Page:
CHURCH HILL — This coming June 6 marks the 75th anniversary of D-Day, but the decades haven’t faded the memory of that day for 100-year-old Ubert McConnell, nor the memory of his 81 days of constant combat that followed.
He earned a Silver Star and a Purple Heart and was literally among the first 30 men to hit Omaha Beach on D-Day.
On Saturday, McConnell celebrates his 100th birthday.
On Friday, however, McConnell was more interested in sharing stories of his war experiences than talking about hitting the century mark. In fact, his age is something McConnell would rather forget.
How does it feel to become a centenarian?
“I don’t want to think about it. It worries me. I can’t travel. I can’t do nothing.”
McConnell was happiest Friday when he was distracted from thinking about his age, either talking about World War II or welcoming visitors.
For McConnell, Feb. 16, 2019 isn’t about turning 100. It’s about the party.
McConnell’s 100th birthday will be a three-day celebration arranged by his daughter, retired Surgoinsville teacher and school librarian Lee Ann McConnell.
On Friday, Saturday and Sunday family and friends will be coming to see him from as far away as California to help celebrate his becoming a centenarian, although they should be advised in advance to avoid the topic of his age.
The first family members started arriving around noon Friday, and the moment people started walking through the door, McConnell was all smiles.
Quilt of Valor arrived on birthday eve
There was also a big surprise Friday as Rogersville American Legion Vice Commander Dennis Elkins and his wife, Jean, arrived to present McConnell with a Quilt of Valor.
“We honor you for your military service in the U.S. Army, World War Two, 29th Division, 116th Infantry, Company K,” Elkins told McConnell as Lee Ann and Jean draped the quilt over his shoulders. “We honor you for leaving all you hold dear and to stand in harm’s way in a time of crisis, protecting us from the effects of War.”
Elkins also presented McConnell with gifts including an Army coffee mug and a WWII Veteran ball cap that included his division pin and a combat badge.
A snapshop of WWII experiences
McConnell was well-known in his community for visiting classrooms and sharing the stories of his war experiences with generations of students at Surgoinsville Middle School, where his daughter was a teacher and school librarian.
On the eve of his 100th birthday, McConnell remains the consummate storyteller.
“I just wonder how many people still living went in on D-Day,” he said.
McConnell has a photo of his entire company that was taken before the D-Day invasion.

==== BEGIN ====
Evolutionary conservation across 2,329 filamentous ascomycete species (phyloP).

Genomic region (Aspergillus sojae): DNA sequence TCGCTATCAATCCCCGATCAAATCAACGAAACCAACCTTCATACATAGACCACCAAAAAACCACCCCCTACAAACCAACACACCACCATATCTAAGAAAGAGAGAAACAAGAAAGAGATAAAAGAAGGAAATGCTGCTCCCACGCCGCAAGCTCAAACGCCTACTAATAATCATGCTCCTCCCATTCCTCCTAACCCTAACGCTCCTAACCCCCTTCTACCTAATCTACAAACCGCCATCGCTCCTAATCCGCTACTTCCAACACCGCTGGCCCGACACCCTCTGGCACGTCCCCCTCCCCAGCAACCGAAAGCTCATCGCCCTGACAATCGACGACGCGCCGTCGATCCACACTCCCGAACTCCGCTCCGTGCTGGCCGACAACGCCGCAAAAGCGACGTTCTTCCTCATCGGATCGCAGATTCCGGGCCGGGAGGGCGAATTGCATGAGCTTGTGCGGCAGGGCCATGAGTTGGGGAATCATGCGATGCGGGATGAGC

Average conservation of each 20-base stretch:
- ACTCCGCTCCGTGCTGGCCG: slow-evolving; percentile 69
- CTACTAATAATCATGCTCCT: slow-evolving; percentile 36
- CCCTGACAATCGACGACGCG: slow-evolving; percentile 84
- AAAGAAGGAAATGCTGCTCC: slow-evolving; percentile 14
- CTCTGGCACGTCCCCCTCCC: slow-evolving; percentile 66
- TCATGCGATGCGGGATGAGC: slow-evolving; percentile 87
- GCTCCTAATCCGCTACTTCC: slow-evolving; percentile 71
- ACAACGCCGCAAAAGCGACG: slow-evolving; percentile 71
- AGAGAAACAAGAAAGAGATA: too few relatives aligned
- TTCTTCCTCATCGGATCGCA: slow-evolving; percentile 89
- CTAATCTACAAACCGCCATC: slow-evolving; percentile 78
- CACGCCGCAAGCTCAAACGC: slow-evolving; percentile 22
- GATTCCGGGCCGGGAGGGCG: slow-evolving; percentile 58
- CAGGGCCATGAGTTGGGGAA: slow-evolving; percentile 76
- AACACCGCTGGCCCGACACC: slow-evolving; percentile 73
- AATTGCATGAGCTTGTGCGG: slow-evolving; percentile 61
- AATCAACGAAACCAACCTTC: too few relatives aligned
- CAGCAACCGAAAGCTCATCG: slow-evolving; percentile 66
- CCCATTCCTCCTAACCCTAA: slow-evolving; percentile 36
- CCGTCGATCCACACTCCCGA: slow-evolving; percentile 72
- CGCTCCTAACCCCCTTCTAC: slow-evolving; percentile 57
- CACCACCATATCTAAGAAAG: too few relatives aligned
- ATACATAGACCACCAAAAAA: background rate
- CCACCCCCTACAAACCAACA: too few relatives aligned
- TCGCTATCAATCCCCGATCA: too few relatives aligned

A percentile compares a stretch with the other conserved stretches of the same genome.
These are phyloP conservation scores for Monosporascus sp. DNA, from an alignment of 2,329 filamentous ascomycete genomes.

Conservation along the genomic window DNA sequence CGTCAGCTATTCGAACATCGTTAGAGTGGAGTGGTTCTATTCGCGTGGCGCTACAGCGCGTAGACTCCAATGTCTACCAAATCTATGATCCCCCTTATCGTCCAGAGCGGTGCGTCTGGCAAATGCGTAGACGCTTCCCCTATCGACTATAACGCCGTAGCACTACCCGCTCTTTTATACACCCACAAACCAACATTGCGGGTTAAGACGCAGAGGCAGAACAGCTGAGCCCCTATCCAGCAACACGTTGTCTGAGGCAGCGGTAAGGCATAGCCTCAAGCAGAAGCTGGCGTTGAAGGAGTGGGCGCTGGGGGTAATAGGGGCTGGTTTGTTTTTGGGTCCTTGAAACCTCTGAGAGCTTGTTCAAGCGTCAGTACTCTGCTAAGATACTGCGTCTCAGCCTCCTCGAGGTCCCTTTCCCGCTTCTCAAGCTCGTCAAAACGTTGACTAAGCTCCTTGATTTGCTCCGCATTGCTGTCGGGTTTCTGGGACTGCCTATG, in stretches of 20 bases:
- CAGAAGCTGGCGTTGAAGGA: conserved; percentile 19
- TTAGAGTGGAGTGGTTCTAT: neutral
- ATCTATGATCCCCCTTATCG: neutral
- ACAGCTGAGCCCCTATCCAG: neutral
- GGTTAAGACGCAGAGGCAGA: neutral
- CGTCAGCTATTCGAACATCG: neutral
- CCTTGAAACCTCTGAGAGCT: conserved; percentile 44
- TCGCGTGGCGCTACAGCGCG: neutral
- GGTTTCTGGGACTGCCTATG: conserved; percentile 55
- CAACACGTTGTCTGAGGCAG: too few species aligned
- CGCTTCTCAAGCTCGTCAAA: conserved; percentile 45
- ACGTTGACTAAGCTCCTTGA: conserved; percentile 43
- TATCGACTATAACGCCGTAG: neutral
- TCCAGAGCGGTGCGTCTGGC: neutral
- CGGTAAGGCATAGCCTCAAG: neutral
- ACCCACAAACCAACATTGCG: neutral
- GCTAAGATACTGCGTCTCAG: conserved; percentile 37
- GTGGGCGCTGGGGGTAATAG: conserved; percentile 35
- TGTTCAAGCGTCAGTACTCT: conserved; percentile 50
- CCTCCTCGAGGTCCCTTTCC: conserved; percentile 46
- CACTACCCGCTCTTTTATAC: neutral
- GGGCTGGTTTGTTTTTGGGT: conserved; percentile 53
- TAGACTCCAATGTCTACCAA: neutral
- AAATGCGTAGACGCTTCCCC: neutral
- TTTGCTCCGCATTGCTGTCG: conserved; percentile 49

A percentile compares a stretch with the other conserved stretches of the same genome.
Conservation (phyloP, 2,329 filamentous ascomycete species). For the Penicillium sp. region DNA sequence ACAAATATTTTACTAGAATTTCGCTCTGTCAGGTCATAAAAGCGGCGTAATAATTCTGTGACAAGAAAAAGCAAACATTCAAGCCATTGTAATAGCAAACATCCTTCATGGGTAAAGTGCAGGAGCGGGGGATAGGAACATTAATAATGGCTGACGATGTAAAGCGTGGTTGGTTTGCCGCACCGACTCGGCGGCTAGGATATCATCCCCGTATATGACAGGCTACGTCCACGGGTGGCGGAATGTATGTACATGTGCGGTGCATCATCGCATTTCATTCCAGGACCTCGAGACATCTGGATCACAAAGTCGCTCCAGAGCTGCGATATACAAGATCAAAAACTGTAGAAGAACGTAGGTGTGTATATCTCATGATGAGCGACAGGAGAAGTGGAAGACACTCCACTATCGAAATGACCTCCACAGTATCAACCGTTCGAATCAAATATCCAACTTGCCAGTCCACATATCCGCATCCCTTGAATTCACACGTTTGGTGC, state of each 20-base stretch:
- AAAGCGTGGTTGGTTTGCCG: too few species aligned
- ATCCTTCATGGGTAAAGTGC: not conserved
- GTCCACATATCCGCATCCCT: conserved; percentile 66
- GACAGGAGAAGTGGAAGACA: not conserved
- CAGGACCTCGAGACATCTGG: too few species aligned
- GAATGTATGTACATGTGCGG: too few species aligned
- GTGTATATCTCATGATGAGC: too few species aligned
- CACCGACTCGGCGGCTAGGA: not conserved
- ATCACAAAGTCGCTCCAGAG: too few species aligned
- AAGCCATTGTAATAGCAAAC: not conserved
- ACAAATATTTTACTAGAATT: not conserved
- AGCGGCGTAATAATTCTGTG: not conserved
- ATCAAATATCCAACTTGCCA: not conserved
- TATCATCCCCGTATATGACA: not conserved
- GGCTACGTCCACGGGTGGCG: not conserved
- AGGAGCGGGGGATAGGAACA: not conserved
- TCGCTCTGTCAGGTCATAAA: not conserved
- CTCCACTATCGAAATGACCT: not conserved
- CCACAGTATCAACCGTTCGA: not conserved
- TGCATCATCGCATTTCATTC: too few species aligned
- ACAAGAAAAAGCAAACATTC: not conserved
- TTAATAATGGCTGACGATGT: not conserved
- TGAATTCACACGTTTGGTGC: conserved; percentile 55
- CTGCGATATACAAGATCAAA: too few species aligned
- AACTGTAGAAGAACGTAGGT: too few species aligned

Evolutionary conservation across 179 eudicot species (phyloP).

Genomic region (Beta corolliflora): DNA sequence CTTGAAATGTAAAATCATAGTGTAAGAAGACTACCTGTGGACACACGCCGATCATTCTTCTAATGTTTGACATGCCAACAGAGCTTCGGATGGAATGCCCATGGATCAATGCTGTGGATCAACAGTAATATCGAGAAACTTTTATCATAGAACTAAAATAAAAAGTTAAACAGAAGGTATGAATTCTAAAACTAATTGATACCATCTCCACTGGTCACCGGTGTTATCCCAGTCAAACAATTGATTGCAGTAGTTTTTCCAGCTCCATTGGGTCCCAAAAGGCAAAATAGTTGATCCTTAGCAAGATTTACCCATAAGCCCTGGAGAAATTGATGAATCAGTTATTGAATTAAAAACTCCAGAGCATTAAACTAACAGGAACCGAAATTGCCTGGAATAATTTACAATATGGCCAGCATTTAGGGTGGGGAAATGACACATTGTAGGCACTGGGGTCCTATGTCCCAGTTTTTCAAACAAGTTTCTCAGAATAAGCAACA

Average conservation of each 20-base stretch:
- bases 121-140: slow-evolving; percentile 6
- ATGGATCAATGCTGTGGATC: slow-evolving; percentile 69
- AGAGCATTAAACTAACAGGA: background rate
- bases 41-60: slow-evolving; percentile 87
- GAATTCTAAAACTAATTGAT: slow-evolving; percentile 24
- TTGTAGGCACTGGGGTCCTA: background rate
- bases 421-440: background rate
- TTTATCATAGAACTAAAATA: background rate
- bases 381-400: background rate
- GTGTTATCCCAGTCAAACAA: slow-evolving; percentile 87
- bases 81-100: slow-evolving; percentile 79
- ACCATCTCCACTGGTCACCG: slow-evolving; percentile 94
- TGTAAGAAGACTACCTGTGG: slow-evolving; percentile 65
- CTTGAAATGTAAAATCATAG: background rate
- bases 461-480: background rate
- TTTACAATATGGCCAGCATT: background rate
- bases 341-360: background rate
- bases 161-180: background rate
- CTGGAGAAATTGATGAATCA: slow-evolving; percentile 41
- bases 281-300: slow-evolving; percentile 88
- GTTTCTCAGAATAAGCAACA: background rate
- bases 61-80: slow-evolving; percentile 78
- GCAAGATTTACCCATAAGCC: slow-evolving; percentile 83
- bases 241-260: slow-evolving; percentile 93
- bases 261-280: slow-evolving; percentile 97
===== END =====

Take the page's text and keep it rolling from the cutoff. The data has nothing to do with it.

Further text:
“It’s hard to believe there’s 200 there, and at one point we only had 60 left.”
Due to a mixed-up boat pilot who didn’t wait for the rest of the first wave, McConnell was literally on the first landing craft that hit Omaha Beach on June 6, 1944.
“We were supposed to rendezvous together and all go in. But when his (the pilot’s) boat got loaded, he took off and landed, and we were the only ones there.”
McConnell was among 30 men who quickly moved inland under rifle fire. But when the rest of the first wave arrived on the beach, “All hell broke loose.”
In mid-July during the Battle of St. Lô, MConnell’s company was cut off and completely surrounded for two days.
“They chose us to break the line at night, and there was supposed to be other people come in the gap and spread it out. Not a soul showed up. We were cut off in there two days and nights, and we lost some men. The mortar section was wiped out and I had the machine gun section.”
He was later awarded a Silver Star for thwarting a German attempt to seize weapons and ordnance from his fallen mortar company.
“They were trying to get the guns and ammunition, and I kept them off of it.”
McConnell survived many close calls. Once a bullet ricocheted off a hedgerow and hit him in the eye. Later a sniper bullet creased his neck and jaw a split second after he turned his head away out of the bullet’s path.
“The machine gun section had a big hole dug, and I was out helping gather the wounded. I went back to check on them (the machine gun crew). I had my foot up on top of a pile of dirt, and they said, ‘You better get down because there’s a sniper firing up through here.’ I turned my head and (a bullet burned his neck and jaw).”
There was no secret to surviving. It was by luck and the grace of God.
“I went in to get them first before they got me. That’s the way I worked it. I give the man above credit for pulling me through.”
On D-Day plus 81, McConnell was lying in a trench about 100 yards from an enemy pillbox when a piece of shrapnel from an artillery attack on the pillbox struck him in the buttocks.
He was in the hospital for two months, after which a doctor decided to send him to Belgium rather than back to the front line.
McConnell said that doctor saved his life because he got out of there just in time to miss the final German offensive of the war, the Battle of the Bulge.
McConnell’s recipe for a long life
His genes might have something to do with his longevity. His sisters lived to be 90, 97 and 99. But McConnell has another recipe.
“Hard work and plenty of exercise. That’s what got me here today. The body was made to exercise, and you don’t go downhill until you quit moving. We aren’t supposed to sit still.”